Arturo’s Hosts Villa d’Este Chef’s Dinners

If you hurry and make reservations you can still get a taste of the superbly simple (and simply superb) Italian cookery of Luciano Parolari, long-time chef of Italy’s lavish Villa d’Este resort, at a pair of dinners hosted by Arturo’s Ristorante (6750 N. Federal Hwy., 561/997-7373).

Tonight and tomorrow night the elegant Boca Raton restaurant features Parolari and Villa general manager Danilo Zucchetti presenting a four-course meal of the kind of cuisine that draws everyone from globe-trotting foodies to celebrities like George Clooney to the 400-plus-year-old property overlooking Lake Como.

Of particular note is Parolari’s specialty, risotto, the deceptively elemental blend of rice and stock that in most restaurants translates as “rice with glue sauce” but in the chef’s talented hands emerges as a creamy-dreamy dish of perfectly al dente rice spiked with cherry tomatoes, pesto and soft, burrata-like mozzarella, a preparation he created in honor of (sometimes) sunny South Florida.

I had the chance to sample that and several other of Parolari’s dishes at a preview lunch yesterday, and for anyone looking to get away from the veal Parmesan-fried calamari-red sauce on everything Axis of Culinary Evil, a meal like this will be a revelation.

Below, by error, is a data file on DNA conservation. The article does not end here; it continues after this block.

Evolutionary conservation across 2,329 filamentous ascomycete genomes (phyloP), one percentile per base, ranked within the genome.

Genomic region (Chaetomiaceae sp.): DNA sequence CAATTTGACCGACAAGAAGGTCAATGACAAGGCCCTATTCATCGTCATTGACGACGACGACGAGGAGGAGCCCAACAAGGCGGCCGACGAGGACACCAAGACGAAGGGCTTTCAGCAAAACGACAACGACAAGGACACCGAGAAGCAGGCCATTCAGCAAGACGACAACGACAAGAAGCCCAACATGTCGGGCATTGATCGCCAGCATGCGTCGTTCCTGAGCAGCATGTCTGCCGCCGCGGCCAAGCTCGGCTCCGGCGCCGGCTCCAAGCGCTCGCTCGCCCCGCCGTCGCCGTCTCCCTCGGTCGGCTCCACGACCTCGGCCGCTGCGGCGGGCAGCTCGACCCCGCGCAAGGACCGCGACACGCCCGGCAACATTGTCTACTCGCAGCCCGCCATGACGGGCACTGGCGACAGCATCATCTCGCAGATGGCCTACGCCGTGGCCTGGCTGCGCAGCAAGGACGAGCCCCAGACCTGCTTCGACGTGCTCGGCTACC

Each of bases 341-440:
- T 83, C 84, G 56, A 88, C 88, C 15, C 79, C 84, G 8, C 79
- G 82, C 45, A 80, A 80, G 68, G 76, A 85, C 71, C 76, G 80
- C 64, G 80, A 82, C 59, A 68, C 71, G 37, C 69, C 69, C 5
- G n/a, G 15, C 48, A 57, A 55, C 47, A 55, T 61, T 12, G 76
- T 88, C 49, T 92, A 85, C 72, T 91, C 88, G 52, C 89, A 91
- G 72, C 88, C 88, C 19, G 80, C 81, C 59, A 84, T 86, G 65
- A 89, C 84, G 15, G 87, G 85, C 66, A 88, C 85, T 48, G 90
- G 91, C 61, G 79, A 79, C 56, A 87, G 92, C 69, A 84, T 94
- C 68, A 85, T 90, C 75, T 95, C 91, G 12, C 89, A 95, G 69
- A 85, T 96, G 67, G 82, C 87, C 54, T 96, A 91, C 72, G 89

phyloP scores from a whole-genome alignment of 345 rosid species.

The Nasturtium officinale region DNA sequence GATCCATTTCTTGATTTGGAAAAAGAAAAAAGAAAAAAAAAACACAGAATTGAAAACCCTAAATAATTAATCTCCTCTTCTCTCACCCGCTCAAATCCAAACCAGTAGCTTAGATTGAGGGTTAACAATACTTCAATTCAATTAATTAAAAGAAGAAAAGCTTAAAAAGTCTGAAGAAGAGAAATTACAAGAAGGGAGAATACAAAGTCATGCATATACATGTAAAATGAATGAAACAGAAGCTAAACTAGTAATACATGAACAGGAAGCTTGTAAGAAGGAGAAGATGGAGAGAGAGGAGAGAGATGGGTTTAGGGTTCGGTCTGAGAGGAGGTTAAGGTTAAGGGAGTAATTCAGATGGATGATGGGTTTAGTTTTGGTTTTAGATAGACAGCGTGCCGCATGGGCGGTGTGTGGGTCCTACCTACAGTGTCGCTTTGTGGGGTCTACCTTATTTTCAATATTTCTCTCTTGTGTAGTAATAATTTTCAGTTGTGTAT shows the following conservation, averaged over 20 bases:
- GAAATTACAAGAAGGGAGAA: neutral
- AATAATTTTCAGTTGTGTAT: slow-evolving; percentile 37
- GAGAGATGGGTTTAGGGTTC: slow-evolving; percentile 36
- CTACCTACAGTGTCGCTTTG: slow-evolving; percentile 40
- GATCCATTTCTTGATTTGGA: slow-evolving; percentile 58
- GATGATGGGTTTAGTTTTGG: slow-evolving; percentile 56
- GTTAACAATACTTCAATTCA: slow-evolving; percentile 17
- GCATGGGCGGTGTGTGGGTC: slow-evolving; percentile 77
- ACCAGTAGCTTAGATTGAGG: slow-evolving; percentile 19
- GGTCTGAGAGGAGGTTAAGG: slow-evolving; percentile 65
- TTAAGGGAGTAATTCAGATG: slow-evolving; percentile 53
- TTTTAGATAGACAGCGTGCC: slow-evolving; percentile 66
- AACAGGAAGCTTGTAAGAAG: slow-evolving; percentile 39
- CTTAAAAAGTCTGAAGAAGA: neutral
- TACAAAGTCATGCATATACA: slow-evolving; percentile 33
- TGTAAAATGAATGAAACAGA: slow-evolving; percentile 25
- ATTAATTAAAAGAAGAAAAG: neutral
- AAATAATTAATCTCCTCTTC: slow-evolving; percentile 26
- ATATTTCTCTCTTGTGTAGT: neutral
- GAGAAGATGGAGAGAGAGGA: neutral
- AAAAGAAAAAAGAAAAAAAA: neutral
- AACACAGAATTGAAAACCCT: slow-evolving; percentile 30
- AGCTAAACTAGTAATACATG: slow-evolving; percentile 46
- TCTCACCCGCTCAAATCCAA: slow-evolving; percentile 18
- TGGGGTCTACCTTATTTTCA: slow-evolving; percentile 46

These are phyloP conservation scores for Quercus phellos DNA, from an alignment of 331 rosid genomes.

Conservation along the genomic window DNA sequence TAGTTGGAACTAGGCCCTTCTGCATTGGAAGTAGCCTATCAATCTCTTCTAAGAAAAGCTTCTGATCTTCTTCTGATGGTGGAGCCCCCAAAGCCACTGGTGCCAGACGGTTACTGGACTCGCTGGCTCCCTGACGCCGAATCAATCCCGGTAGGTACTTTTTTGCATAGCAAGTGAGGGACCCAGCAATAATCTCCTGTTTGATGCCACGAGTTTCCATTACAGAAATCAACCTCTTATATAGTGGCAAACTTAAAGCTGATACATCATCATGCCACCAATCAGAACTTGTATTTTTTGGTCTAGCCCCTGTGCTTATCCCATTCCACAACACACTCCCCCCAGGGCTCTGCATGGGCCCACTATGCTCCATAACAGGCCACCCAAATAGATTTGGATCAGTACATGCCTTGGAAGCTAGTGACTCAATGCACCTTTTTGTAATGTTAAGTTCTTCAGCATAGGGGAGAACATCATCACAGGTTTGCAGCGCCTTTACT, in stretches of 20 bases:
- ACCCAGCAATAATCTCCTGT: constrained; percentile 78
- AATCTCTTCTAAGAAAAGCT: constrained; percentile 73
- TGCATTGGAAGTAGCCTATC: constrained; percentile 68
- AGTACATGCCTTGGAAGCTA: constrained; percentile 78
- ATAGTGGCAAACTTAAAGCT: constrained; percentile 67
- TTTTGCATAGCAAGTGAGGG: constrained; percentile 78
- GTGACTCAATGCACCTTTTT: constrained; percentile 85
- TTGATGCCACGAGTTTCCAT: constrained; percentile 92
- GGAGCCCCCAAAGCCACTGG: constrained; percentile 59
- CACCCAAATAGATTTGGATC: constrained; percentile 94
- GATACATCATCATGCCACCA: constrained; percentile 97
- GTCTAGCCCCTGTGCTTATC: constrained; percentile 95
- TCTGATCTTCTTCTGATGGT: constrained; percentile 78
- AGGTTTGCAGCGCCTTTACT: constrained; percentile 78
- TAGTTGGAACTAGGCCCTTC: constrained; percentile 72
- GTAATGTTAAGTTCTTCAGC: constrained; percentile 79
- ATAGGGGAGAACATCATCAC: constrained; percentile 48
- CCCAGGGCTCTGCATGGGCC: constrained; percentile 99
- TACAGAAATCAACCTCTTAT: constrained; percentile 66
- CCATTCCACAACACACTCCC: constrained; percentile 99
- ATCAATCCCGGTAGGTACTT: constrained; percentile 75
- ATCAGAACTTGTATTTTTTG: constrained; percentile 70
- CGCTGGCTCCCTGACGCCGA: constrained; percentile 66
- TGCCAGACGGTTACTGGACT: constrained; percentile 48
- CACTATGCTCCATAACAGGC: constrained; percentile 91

We began with the poetically named “fish triology,” a single succulent scallop on a bed of silken pea puree, a pair of shrimp on what tasted like an eggplant salad and a witty play on spaghetti carbonara that substituted fettucine-like strands of meltingly tender cuttlefish for the pasta, which were then napped with a plush, egg-thickened sauce studded with crispy bits of pancetta.

For a main course were striped bass that flaked at the mere suggestion of a fork and filet mignon topped with a golden sabayon and accompanied by baby artichokes, asparagus, carrot and sauteed cubes of polenta. Dessert was another triology, this one highlighted by tiny packets of brittle, gossamer phyllo enclosing a filling of warm Nutella.

The dinner menu itself is even more elaborate, with a choice of three appetizers, four pastas (including that killer risotto) and four entrees. And, of course, a selection of desserts. Cost is $85 per person, which is more than worth it to taste the kind of Italian cuisine that’s actually eaten by real Italians.